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Linguistics   Tags: foreign_languages, language, linguistics  

Last Updated: Aug 24, 2014 URL: Print Guide RSS UpdatesEmail Alerts

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Hello and welcome to the Yale University Library!   

 My name is Todd Gilman and I am your librarian for collection development in Linguistics.

The goal of this guide is to direct you to the best databases, reference tools, and on-line and print resources for Linguistics. It is my objective to provide you with pointers to as many areas of scholarly interest as possible, from books and academic articles to reference resources and interesting web links to primary and secondary resources that will help keep you abreast of current developments in Linguistics.

The selection of resources and (re)search strategies recommended in this guide is meant to reflect the trends and practices in Linguistics in general, as well as Linguistics holdings of the Yale University Library in particular. In addition, this guide also provides a few general tips on how to best navigate the research resources available to you when writing a scholarly paper on literary topics.

This guide will be updated periodically, so keep an eye out for new resources.  Feel free to give me feedback on the content of this guide and don't hesitate to send me a message if there is something I haven't covered here that you think should be added. 

Have questions? Want to discuss your research objectives and search strategies?  You're welcome to call or e-mail me anytime -- please see my contact information in the right-hand column. I will be delighted to discuss your needs!

I hope you enjoy reading this guide!


About your librarian

By way of introduction I have been Librarian for Literature in English at Yale since 2001, serving principally as library liaison to the Yale English Department and building our collections in English language and world literatures in English. I hold a BA in English (with a minor in French) from the University of Michigan—Ann Arbor (1987), a PhD in English from the University of Toronto (1994), and an MLS from Simmons College (2001).

Before becoming an academic librarian I taught expository writing and English and world literatures at the University of Toronto, Boston University, and MIT. I continue to teach, now in the field of book and library history, as a lecturer for various schools of library and information science including the University of Arizona and San Jose State University. I am also a frequent contributor to The Chronicle of Higher Education, for which I write opinion pieces concerning issues in academic libraries.

My scholarly interests lie primarily in the field of 17th - and 18th-century British literature, drama, masque, and opera. I have published articles in journals such as Eighteenth-Century Studies, Restoration, The Musical Quarterly, Theatre Survey, The University of Toronto Quarterly, and Literature/Film Quarterly. I recently published a book on the theatre career of England’s greatest native-born 18th-century composer, Thomas Augustine Arne:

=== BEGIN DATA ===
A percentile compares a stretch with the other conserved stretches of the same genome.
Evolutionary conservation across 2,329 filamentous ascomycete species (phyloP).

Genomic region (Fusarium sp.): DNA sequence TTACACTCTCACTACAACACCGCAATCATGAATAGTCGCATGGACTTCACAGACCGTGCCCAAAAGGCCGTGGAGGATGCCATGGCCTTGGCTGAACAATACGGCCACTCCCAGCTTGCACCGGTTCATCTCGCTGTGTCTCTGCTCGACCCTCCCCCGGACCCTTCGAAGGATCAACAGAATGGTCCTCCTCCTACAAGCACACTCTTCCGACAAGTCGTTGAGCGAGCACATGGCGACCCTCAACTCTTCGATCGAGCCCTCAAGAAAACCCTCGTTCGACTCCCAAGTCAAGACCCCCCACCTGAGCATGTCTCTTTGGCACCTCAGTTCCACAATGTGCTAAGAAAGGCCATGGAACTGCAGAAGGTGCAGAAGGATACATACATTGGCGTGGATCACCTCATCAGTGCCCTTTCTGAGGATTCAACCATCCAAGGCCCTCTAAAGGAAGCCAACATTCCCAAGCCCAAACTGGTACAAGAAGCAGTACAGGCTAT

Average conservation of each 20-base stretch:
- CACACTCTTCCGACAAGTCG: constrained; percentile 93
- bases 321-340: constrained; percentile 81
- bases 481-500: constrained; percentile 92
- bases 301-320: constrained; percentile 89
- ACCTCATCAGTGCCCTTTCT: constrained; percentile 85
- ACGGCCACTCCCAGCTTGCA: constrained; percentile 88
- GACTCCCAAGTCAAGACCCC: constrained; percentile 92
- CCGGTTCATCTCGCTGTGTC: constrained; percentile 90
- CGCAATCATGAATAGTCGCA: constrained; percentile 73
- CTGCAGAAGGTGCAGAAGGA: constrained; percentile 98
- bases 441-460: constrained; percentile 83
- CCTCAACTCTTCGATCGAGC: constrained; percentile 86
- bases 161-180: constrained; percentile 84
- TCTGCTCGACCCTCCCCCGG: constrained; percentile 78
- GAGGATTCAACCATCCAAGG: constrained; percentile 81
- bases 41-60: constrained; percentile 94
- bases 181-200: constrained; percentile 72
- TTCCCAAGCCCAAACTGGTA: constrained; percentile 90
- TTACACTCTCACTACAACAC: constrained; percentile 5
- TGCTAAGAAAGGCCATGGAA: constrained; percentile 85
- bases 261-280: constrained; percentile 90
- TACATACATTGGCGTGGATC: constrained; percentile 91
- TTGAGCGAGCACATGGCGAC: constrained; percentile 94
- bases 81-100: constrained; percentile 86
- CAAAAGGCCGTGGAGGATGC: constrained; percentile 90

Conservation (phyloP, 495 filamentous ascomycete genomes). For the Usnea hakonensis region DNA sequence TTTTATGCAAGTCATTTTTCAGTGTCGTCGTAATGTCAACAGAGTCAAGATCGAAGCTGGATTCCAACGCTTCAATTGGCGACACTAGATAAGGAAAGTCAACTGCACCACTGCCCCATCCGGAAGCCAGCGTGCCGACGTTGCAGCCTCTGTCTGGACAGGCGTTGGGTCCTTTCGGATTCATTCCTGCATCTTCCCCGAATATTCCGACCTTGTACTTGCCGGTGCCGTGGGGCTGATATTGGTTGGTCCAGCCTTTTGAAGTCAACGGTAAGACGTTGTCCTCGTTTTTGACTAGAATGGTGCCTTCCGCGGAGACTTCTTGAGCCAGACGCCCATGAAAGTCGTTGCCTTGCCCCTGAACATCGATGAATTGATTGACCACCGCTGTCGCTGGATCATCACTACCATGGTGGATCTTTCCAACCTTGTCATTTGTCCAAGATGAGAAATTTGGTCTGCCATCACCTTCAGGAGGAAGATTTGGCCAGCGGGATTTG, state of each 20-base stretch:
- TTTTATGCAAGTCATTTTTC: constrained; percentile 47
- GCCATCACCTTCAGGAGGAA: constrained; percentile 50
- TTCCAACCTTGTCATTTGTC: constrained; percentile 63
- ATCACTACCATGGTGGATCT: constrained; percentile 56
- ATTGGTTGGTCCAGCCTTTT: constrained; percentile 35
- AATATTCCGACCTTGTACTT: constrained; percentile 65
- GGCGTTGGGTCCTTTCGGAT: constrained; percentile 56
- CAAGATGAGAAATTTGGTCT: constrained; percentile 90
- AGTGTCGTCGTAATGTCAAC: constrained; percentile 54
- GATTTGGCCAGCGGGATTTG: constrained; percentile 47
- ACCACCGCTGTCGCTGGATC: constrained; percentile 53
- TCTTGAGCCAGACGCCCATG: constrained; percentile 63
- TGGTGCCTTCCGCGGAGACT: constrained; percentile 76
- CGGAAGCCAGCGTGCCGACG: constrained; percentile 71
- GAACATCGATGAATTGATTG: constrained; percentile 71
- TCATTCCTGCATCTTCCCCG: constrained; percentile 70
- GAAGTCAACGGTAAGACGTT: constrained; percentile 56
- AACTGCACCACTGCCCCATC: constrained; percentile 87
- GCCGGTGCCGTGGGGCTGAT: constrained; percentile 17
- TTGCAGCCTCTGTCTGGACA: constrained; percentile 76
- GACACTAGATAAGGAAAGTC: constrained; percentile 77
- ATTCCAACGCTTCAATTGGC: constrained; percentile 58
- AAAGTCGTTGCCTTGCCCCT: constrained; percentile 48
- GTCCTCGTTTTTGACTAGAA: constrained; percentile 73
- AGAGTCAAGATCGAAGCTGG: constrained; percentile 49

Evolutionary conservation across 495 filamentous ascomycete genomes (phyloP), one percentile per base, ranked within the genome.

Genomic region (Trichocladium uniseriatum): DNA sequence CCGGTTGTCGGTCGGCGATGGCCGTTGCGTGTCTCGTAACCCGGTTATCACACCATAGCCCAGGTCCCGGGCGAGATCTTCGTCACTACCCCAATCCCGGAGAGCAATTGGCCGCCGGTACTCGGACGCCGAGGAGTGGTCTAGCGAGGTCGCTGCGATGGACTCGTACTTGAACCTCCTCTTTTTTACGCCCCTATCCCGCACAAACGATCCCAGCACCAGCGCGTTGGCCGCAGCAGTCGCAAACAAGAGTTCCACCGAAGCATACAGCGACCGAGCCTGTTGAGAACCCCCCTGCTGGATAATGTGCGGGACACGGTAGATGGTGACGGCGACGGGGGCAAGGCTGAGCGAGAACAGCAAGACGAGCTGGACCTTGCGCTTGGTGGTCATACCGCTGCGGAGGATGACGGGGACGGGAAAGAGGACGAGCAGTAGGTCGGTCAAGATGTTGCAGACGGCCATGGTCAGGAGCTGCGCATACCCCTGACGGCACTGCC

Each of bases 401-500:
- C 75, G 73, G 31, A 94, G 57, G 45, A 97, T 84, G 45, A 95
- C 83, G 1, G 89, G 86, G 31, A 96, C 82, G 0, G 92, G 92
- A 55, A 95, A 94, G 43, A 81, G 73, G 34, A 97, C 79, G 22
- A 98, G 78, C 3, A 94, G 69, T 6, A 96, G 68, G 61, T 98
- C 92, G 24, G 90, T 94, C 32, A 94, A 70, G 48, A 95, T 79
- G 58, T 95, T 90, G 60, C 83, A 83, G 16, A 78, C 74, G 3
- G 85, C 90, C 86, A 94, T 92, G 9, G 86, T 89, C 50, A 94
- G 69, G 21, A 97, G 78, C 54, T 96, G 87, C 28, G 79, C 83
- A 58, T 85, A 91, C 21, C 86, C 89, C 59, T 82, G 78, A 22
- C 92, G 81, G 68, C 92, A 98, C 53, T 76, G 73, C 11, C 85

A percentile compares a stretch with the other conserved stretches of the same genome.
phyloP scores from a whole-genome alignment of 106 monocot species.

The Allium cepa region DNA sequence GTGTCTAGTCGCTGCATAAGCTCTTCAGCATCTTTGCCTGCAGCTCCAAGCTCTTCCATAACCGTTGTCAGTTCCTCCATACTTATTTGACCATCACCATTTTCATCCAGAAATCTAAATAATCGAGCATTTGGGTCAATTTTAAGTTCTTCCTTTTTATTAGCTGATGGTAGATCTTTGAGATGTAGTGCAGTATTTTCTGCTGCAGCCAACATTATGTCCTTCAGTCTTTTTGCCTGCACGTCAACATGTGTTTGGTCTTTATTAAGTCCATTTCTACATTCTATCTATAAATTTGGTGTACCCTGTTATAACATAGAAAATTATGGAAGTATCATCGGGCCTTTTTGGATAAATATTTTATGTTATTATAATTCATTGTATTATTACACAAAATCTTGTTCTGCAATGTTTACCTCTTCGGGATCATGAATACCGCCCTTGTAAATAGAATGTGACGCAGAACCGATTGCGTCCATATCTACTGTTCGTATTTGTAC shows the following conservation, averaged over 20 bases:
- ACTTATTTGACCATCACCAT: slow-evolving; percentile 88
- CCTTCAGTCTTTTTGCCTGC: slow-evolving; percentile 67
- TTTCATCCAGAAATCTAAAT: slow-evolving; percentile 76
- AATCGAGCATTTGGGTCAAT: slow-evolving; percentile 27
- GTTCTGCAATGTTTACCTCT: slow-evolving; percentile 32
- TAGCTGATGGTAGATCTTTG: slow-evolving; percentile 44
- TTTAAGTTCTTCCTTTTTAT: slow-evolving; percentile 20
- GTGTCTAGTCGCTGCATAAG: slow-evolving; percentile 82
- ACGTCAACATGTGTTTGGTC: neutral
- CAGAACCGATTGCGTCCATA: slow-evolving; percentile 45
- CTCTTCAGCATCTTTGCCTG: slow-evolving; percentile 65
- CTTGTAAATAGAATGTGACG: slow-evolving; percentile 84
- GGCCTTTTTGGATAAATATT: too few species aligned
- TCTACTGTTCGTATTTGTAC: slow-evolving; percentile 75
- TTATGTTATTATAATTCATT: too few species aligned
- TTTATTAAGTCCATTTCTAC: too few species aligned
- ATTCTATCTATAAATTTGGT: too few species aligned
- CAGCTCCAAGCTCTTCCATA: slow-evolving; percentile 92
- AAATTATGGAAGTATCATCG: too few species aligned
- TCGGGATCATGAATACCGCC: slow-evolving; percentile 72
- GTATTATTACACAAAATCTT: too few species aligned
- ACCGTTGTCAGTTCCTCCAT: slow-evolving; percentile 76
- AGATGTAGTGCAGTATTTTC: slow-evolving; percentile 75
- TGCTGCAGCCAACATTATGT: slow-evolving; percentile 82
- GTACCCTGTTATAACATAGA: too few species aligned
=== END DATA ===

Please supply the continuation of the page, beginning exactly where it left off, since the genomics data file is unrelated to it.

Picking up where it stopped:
Recommended library guides

I recommend exploring the following guides which provide valuable technical tips related to the effective use of the library and its resources.

Here you can learn how to efficiently use resources such as the library catalog, databases, EndNote, RefWorks, and others.

Here you can learn about Yale collections and resources for archival and manuscript collections.  Finding aids are inventories, indexes, or guides that are created by archival and manuscript repositories to provide information about specific collections.

Online Resources

  • Ethnologue
    Ethnologue contains information on 7,105 known living languages.
    The LINGUIST List is dedicated to providing information on language and language analysis, and to providing the discipline of linguistics with the infrastructure necessary to function in the digital world. LINGUIST is a free resource, run by linguistics professors and graduate students, and supported primarily by your donations.
  • Leipzig Glossing Rules
    The Leipzig Glossing Rules have been developed jointly by the Department of Linguistics of the Max Planck Institute for Evolutionary Anthropology (Bernard Comrie, Martin Haspelmath) and by the Department of Linguistics of the University of Leipzig (Balthasar Bickel). They consist of ten rules for the "syntax" and "semantics" of interlinear glosses, and an appendix with a proposed "lexicon" of abbreviated category labels. The rules cover a large part of linguists' needs in glossing texts, but most authors will feel the need to add (or modify) certain conventions (especially category labels). Still, it will be useful to have a standard set of conventions that linguists can refer to, and the Leipzig Rules are proposed as such to the community of linguists. The Rules are intended to reflect common usage, and only very few (mostly optional) innovations are proposed.

Conference Proceedings

Librarian for Literature in English, Comparative Literature, and Linguistics

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Todd Gilman, PhD, MLS
Contact Info
Sterling Memorial Library
130 Wall Street
PO Box 208240
New Haven, CT 06520-8240
(203)-432-1761 (office phone)
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